Differential reinforcement encoding along the hippocampal long axis helps resolve the explore/exploit dilemma
Alexandre Y. Dombrovski, Beatriz Luna, Michael N. Hallquist
Received Date: 24th January 20
When making decisions, should one exploit known good options or explore potentially better alternatives? Exploration of spatially unstructured options depends on the neocortex, striatum, and amygdala. In natural environments, however, better options often cluster together, forming structured value distributions. The hippocampus binds reward information into allocentric cognitive maps to support navigation and foraging in such spaces. Using a reinforcement learning task with a spatially structured reward function, we show that human posterior hippocampus (PH) invigorates exploration while anterior hippocampus (AH) supports the transition to exploitation. These dynamics depend on differential reinforcement representations in the PH and AH. Whereas local reward prediction error signals are early and phasic in the PH tail, global value maximum signals are delayed and sustained in the AH body. AH compresses reinforcement information across episodes, updating the location and prominence of the value maximum and displaying goal cell-like ramping activity when navigating toward it.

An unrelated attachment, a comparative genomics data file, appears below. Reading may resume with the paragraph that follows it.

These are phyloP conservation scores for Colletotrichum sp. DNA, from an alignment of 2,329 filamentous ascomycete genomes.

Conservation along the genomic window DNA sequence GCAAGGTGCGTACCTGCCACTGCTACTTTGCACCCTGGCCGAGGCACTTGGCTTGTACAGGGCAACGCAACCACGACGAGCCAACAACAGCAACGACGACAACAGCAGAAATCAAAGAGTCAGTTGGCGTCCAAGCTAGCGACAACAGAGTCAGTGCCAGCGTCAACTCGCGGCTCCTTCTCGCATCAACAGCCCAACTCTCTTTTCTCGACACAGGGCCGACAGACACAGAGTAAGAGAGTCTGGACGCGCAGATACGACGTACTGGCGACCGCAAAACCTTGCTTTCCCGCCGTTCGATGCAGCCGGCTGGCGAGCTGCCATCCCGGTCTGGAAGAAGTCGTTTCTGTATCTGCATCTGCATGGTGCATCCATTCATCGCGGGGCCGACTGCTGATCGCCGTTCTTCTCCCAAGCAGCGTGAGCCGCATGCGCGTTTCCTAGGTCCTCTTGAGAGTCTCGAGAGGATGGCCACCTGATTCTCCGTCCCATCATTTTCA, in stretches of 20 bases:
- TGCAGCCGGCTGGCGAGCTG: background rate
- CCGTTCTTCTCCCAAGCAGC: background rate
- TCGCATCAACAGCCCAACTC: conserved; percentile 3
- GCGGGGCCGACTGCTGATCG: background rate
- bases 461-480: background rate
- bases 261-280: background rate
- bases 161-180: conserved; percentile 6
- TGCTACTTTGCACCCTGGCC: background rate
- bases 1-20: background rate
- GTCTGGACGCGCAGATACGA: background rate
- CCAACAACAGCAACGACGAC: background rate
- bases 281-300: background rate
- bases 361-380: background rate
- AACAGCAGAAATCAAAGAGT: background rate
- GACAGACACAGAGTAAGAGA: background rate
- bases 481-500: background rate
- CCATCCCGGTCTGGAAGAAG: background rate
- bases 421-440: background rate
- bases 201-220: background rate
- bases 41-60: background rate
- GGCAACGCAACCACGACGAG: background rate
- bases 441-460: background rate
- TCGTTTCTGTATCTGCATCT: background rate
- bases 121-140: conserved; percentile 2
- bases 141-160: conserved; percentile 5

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This is an abstract of a preprint hosted on an independent third party site. It has not been peer reviewed but is currently under consideration at Nature Communications.